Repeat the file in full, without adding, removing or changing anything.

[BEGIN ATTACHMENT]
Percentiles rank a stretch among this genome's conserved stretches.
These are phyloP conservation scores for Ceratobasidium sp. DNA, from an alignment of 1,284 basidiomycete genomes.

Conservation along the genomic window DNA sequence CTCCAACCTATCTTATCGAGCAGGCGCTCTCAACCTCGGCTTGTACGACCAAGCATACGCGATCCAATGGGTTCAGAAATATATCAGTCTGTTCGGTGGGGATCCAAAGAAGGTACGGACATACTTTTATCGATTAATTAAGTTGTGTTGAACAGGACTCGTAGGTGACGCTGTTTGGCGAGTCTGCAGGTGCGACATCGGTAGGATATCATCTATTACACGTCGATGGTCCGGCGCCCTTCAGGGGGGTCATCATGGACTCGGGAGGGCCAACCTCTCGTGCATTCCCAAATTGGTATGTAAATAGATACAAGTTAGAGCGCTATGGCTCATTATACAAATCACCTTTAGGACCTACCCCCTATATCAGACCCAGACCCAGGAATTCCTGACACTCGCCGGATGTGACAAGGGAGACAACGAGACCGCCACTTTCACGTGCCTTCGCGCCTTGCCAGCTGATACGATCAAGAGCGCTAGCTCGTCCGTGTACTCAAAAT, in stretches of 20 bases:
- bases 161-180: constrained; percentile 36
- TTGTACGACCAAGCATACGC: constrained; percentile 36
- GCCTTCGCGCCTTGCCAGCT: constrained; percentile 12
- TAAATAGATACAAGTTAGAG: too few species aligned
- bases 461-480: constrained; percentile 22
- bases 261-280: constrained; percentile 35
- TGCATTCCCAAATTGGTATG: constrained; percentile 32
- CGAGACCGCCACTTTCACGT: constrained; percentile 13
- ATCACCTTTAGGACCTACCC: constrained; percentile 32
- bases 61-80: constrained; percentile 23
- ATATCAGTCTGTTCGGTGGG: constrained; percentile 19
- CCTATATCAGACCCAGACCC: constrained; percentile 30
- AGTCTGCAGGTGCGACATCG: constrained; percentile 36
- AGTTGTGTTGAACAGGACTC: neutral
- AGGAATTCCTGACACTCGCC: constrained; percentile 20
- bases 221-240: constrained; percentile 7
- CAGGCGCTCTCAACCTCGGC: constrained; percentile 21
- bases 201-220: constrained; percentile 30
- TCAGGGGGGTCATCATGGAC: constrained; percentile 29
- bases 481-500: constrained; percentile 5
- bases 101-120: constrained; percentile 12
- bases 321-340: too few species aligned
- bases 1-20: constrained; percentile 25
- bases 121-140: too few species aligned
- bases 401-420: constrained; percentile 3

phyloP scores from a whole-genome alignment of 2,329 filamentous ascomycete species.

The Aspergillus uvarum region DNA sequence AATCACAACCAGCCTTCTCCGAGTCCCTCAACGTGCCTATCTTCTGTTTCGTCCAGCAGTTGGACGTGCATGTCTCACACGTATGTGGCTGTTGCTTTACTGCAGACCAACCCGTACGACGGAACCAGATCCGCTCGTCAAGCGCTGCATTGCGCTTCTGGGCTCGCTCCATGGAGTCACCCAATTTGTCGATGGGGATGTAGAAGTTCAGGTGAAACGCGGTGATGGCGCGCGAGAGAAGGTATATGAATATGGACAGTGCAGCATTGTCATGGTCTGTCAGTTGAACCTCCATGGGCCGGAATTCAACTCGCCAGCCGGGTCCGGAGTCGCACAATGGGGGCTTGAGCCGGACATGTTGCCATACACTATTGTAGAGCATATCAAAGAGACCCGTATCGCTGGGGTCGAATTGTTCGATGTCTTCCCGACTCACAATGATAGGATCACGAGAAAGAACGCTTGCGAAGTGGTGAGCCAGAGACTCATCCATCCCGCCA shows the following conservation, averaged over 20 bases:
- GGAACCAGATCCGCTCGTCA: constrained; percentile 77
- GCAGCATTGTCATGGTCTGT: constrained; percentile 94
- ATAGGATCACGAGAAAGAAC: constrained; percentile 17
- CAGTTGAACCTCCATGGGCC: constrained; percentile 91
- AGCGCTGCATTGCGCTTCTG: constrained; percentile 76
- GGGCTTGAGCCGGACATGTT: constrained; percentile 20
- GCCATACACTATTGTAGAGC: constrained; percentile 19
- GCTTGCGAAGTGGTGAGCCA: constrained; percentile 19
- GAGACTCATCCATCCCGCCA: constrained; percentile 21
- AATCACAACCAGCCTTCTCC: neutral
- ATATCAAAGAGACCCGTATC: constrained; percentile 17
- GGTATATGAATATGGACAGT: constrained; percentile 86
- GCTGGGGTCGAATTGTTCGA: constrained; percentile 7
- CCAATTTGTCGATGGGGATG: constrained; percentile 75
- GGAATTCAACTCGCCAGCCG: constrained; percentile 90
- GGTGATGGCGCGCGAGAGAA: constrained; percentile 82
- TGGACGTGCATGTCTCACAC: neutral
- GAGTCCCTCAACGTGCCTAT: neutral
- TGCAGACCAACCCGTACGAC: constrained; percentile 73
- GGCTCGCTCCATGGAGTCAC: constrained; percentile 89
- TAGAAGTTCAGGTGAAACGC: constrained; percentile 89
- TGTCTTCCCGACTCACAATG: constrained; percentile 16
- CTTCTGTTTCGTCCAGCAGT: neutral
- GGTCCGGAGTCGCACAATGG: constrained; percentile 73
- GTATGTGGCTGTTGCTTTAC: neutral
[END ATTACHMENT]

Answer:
Percentiles rank a stretch among this genome's conserved stretches.
These are phyloP conservation scores for Ceratobasidium sp. DNA, from an alignment of 1,284 basidiomycete genomes.

Conservation along the genomic window DNA sequence CTCCAACCTATCTTATCGAGCAGGCGCTCTCAACCTCGGCTTGTACGACCAAGCATACGCGATCCAATGGGTTCAGAAATATATCAGTCTGTTCGGTGGGGATCCAAAGAAGGTACGGACATACTTTTATCGATTAATTAAGTTGTGTTGAACAGGACTCGTAGGTGACGCTGTTTGGCGAGTCTGCAGGTGCGACATCGGTAGGATATCATCTATTACACGTCGATGGTCCGGCGCCCTTCAGGGGGGTCATCATGGACTCGGGAGGGCCAACCTCTCGTGCATTCCCAAATTGGTATGTAAATAGATACAAGTTAGAGCGCTATGGCTCATTATACAAATCACCTTTAGGACCTACCCCCTATATCAGACCCAGACCCAGGAATTCCTGACACTCGCCGGATGTGACAAGGGAGACAACGAGACCGCCACTTTCACGTGCCTTCGCGCCTTGCCAGCTGATACGATCAAGAGCGCTAGCTCGTCCGTGTACTCAAAAT, in stretches of 20 bases:
- bases 161-180: constrained; percentile 36
- TTGTACGACCAAGCATACGC: constrained; percentile 36
- GCCTTCGCGCCTTGCCAGCT: constrained; percentile 12
- TAAATAGATACAAGTTAGAG: too few species aligned
- bases 461-480: constrained; percentile 22
- bases 261-280: constrained; percentile 35
- TGCATTCCCAAATTGGTATG: constrained; percentile 32
- CGAGACCGCCACTTTCACGT: constrained; percentile 13
- ATCACCTTTAGGACCTACCC: constrained; percentile 32
- bases 61-80: constrained; percentile 23
- ATATCAGTCTGTTCGGTGGG: constrained; percentile 19
- CCTATATCAGACCCAGACCC: constrained; percentile 30
- AGTCTGCAGGTGCGACATCG: constrained; percentile 36
- AGTTGTGTTGAACAGGACTC: neutral
- AGGAATTCCTGACACTCGCC: constrained; percentile 20
- bases 221-240: constrained; percentile 7
- CAGGCGCTCTCAACCTCGGC: constrained; percentile 21
- bases 201-220: constrained; percentile 30
- TCAGGGGGGTCATCATGGAC: constrained; percentile 29
- bases 481-500: constrained; percentile 5
- bases 101-120: constrained; percentile 12
- bases 321-340: too few species aligned
- bases 1-20: constrained; percentile 25
- bases 121-140: too few species aligned
- bases 401-420: constrained; percentile 3

phyloP scores from a whole-genome alignment of 2,329 filamentous ascomycete species.

The Aspergillus uvarum region DNA sequence AATCACAACCAGCCTTCTCCGAGTCCCTCAACGTGCCTATCTTCTGTTTCGTCCAGCAGTTGGACGTGCATGTCTCACACGTATGTGGCTGTTGCTTTACTGCAGACCAACCCGTACGACGGAACCAGATCCGCTCGTCAAGCGCTGCATTGCGCTTCTGGGCTCGCTCCATGGAGTCACCCAATTTGTCGATGGGGATGTAGAAGTTCAGGTGAAACGCGGTGATGGCGCGCGAGAGAAGGTATATGAATATGGACAGTGCAGCATTGTCATGGTCTGTCAGTTGAACCTCCATGGGCCGGAATTCAACTCGCCAGCCGGGTCCGGAGTCGCACAATGGGGGCTTGAGCCGGACATGTTGCCATACACTATTGTAGAGCATATCAAAGAGACCCGTATCGCTGGGGTCGAATTGTTCGATGTCTTCCCGACTCACAATGATAGGATCACGAGAAAGAACGCTTGCGAAGTGGTGAGCCAGAGACTCATCCATCCCGCCA shows the following conservation, averaged over 20 bases:
- GGAACCAGATCCGCTCGTCA: constrained; percentile 77
- GCAGCATTGTCATGGTCTGT: constrained; percentile 94
- ATAGGATCACGAGAAAGAAC: constrained; percentile 17
- CAGTTGAACCTCCATGGGCC: constrained; percentile 91
- AGCGCTGCATTGCGCTTCTG: constrained; percentile 76
- GGGCTTGAGCCGGACATGTT: constrained; percentile 20
- GCCATACACTATTGTAGAGC: constrained; percentile 19
- GCTTGCGAAGTGGTGAGCCA: constrained; percentile 19
- GAGACTCATCCATCCCGCCA: constrained; percentile 21
- AATCACAACCAGCCTTCTCC: neutral
- ATATCAAAGAGACCCGTATC: constrained; percentile 17
- GGTATATGAATATGGACAGT: constrained; percentile 86
- GCTGGGGTCGAATTGTTCGA: constrained; percentile 7
- CCAATTTGTCGATGGGGATG: constrained; percentile 75
- GGAATTCAACTCGCCAGCCG: constrained; percentile 90
- GGTGATGGCGCGCGAGAGAA: constrained; percentile 82
- TGGACGTGCATGTCTCACAC: neutral
- GAGTCCCTCAACGTGCCTAT: neutral
- TGCAGACCAACCCGTACGAC: constrained; percentile 73
- GGCTCGCTCCATGGAGTCAC: constrained; percentile 89
- TAGAAGTTCAGGTGAAACGC: constrained; percentile 89
- TGTCTTCCCGACTCACAATG: constrained; percentile 16
- CTTCTGTTTCGTCCAGCAGT: neutral
- GGTCCGGAGTCGCACAATGG: constrained; percentile 73
- GTATGTGGCTGTTGCTTTAC: neutral